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The sudden death of Alaric I (c. 370-410AD), the vanquisher of Rome: A tale of malaria and lacking immunity


Galassi, Francesco M; Bianucci, Raffaella; Gorini, Giacomo; Paganotti, Giacomo M; Habicht, Michael E; Rühli, Frank J (2016). The sudden death of Alaric I (c. 370-410AD), the vanquisher of Rome: A tale of malaria and lacking immunity. European Journal of Internal Medicine, 31:84-87.

Abstract

BACKGROUND Alaric I (c. 370-410AD), King of the Visigoths, sacked Rome for the second time in over eight centuries of history. Historians suggest that malaria, probably contracted either in Rome or in the Pontine Marshes, was responsible for his sudden death in Cosenza (Calabria) in the autumn of 410AD, where he was allegedly buried in the River Busento. In this article, we aim to examine this hypothesis through a full pathographic reassessment of the most likely cause of Alaric's demise. METHODS To achieve this, we resorted to a dual philological-medical approach: clinical likelihood and malaria seasonality coupled with primary historical sources (mainly Jordanes' work De origine actibusque Getarum) and the reconstruction of the itineraries followed by Alaric and his army after the sack of Rome. RESULTS Sudden death is caused by several factors. The possibility that Alaric died of a cardiovascular disease was discarded since no description of potentially pathological signs emerged from the available sources. Given his lack of semi-immunity, falciparum malaria was considered as the most likely cause of his demise. It took him over two months to reach the coasts of Calabria during the peak of malaria's transmission (summer-autumn). During the march, Alaric did not suffer from recurrent fevers or other ailments, which would have been reported by historians. CONCLUSION The scenario emerging from this multidisciplinary reanalysis allows us to hypothesise that Plasmodium falciparum malaria, contracted during his journey through Calabria, was the most likely candidate responsible for Alaric's unexpected demise.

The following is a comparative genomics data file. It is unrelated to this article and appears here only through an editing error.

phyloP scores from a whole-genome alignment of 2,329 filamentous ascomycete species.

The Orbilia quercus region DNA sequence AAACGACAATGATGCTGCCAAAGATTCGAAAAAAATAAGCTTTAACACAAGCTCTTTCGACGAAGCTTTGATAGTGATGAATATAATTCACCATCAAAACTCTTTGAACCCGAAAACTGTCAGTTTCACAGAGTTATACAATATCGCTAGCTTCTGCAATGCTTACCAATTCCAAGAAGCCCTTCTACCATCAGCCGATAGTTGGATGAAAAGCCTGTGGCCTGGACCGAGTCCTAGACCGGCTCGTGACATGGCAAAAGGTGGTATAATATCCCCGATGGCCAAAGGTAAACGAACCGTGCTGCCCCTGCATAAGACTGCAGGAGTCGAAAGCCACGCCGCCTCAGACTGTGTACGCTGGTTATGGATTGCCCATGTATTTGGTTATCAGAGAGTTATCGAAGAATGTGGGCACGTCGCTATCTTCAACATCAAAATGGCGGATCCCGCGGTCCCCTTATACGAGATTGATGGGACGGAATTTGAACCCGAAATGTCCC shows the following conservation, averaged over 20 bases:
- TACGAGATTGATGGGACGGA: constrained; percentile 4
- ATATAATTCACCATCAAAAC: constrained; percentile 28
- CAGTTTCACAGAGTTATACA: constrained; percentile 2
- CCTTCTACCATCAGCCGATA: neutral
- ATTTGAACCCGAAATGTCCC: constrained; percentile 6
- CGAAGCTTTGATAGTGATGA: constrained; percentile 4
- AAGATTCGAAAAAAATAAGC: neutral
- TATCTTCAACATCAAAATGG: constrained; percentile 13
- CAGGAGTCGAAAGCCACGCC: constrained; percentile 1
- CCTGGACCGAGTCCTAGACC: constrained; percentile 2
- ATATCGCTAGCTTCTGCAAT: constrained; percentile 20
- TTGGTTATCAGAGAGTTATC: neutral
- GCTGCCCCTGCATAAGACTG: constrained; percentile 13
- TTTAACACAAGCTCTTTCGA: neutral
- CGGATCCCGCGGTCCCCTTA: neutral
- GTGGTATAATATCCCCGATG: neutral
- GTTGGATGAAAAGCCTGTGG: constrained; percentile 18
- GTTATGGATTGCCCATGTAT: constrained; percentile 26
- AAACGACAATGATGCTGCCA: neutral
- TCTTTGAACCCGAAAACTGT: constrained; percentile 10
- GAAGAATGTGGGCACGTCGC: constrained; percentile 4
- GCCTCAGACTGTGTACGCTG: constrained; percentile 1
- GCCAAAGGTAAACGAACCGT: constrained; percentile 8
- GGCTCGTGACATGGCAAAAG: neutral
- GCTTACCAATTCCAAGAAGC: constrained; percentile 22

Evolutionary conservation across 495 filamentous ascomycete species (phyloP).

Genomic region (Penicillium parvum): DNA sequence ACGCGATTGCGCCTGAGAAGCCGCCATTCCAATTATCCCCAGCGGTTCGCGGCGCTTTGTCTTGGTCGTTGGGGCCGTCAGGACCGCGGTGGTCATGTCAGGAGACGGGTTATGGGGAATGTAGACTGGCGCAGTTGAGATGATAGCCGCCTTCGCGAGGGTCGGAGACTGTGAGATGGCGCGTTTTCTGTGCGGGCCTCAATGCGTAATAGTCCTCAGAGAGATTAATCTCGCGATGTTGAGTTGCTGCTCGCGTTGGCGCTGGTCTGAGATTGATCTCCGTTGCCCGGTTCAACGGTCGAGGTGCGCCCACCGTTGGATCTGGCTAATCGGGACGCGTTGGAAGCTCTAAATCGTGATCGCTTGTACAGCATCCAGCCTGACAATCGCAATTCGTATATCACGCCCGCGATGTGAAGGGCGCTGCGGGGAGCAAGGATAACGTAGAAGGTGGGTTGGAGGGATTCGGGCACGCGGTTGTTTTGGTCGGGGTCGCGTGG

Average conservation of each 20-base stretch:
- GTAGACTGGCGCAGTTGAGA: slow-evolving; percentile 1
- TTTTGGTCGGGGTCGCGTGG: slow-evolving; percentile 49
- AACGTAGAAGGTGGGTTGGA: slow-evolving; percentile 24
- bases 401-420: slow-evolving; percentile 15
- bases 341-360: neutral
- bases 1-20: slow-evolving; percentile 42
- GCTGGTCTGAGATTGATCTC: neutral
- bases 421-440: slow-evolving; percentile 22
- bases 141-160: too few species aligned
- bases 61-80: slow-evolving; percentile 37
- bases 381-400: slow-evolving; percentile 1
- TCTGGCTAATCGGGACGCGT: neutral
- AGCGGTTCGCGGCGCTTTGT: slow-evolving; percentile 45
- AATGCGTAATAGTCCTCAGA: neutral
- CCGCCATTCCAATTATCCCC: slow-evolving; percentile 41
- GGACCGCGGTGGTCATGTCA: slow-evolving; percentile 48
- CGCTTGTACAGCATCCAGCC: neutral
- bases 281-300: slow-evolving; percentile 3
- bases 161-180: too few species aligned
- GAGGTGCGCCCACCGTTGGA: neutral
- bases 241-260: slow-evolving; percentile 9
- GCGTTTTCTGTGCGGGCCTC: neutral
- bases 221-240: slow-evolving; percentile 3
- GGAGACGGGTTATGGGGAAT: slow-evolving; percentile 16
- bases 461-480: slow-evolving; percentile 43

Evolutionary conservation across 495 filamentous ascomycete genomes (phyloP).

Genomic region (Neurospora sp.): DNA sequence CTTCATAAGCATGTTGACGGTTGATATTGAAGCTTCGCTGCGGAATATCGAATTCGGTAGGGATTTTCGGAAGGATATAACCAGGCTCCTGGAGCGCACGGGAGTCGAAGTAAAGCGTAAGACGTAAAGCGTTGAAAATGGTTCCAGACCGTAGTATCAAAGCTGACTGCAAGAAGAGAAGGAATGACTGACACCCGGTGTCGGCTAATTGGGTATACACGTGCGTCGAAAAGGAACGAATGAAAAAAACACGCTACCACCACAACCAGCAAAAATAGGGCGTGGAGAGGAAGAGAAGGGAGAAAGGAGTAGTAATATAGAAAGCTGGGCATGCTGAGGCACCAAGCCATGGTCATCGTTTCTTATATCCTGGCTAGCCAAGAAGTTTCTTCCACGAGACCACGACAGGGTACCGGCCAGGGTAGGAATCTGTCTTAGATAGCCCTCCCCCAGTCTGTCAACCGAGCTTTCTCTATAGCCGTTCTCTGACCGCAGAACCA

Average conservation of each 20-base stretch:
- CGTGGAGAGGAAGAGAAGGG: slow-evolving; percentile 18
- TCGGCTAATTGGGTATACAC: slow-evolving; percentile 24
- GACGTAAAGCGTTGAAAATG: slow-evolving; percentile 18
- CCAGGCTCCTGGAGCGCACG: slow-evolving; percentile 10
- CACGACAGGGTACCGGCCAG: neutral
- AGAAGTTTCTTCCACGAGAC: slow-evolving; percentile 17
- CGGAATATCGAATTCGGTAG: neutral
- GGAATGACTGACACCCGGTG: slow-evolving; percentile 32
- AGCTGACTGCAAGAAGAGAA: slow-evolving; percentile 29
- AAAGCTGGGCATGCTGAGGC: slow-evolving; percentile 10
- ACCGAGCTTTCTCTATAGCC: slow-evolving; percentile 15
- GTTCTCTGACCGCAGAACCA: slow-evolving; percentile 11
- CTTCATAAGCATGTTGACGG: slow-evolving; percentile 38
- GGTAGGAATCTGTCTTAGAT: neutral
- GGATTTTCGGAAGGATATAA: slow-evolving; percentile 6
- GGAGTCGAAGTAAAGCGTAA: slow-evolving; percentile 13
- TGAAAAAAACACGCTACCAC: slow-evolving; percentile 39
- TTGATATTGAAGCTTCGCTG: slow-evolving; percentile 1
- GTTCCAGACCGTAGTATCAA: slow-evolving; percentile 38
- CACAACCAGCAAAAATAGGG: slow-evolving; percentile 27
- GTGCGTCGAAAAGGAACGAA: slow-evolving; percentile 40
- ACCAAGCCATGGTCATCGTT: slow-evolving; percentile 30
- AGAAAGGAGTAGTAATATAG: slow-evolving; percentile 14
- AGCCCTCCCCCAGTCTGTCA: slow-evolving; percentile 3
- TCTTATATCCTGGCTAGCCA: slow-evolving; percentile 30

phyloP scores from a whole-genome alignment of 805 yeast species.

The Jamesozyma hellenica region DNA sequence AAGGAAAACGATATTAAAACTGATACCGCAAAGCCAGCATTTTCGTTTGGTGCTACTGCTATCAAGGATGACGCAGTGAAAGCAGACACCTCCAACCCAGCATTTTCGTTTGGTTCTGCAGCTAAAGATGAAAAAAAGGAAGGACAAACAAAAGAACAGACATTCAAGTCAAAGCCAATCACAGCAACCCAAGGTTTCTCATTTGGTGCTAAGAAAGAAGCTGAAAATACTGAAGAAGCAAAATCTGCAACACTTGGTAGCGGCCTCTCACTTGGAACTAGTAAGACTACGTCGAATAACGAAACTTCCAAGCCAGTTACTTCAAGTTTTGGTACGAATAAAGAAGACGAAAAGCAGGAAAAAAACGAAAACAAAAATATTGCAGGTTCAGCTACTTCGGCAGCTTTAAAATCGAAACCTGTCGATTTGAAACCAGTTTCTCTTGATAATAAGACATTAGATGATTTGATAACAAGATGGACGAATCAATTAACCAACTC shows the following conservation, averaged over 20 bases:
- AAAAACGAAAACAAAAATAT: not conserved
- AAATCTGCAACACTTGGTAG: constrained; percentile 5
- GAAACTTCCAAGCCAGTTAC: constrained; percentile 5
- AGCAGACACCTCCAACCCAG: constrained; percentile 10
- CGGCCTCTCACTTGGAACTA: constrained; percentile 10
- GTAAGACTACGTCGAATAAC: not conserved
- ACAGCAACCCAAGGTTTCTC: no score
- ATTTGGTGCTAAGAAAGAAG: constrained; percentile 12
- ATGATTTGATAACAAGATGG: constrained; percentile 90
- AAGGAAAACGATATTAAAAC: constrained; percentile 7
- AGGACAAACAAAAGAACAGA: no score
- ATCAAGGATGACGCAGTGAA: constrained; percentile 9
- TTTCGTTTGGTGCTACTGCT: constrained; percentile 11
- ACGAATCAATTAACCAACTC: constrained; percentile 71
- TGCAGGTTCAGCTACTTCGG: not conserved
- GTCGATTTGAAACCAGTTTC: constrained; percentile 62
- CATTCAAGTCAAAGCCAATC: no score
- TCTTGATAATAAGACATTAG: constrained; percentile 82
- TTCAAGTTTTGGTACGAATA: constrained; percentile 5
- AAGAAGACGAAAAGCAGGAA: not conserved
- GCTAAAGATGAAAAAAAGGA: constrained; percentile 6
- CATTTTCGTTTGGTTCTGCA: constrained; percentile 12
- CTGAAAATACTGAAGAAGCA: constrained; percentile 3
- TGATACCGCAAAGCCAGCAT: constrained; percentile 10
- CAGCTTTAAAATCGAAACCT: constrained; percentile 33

Abstract

BACKGROUND Alaric I (c. 370-410AD), King of the Visigoths, sacked Rome for the second time in over eight centuries of history. Historians suggest that malaria, probably contracted either in Rome or in the Pontine Marshes, was responsible for his sudden death in Cosenza (Calabria) in the autumn of 410AD, where he was allegedly buried in the River Busento. In this article, we aim to examine this hypothesis through a full pathographic reassessment of the most likely cause of Alaric's demise. METHODS To achieve this, we resorted to a dual philological-medical approach: clinical likelihood and malaria seasonality coupled with primary historical sources (mainly Jordanes' work De origine actibusque Getarum) and the reconstruction of the itineraries followed by Alaric and his army after the sack of Rome. RESULTS Sudden death is caused by several factors. The possibility that Alaric died of a cardiovascular disease was discarded since no description of potentially pathological signs emerged from the available sources. Given his lack of semi-immunity, falciparum malaria was considered as the most likely cause of his demise. It took him over two months to reach the coasts of Calabria during the peak of malaria's transmission (summer-autumn). During the march, Alaric did not suffer from recurrent fevers or other ailments, which would have been reported by historians. CONCLUSION The scenario emerging from this multidisciplinary reanalysis allows us to hypothesise that Plasmodium falciparum malaria, contracted during his journey through Calabria, was the most likely candidate responsible for Alaric's unexpected demise.

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Additional indexing

Item Type:Journal Article, refereed, original work
Communities & Collections:04 Faculty of Medicine > Institute of Evolutionary Medicine
Dewey Decimal Classification:570 Life sciences; biology
610 Medicine & health
Language:English
Date:9 March 2016
Deposited On:15 Mar 2016 13:26
Last Modified:31 Aug 2016 07:31
Publisher:Elsevier
ISSN:0953-6205
Publisher DOI:https://doi.org/10.1016/j.ejim.2016.02.020
PubMed ID:26970917

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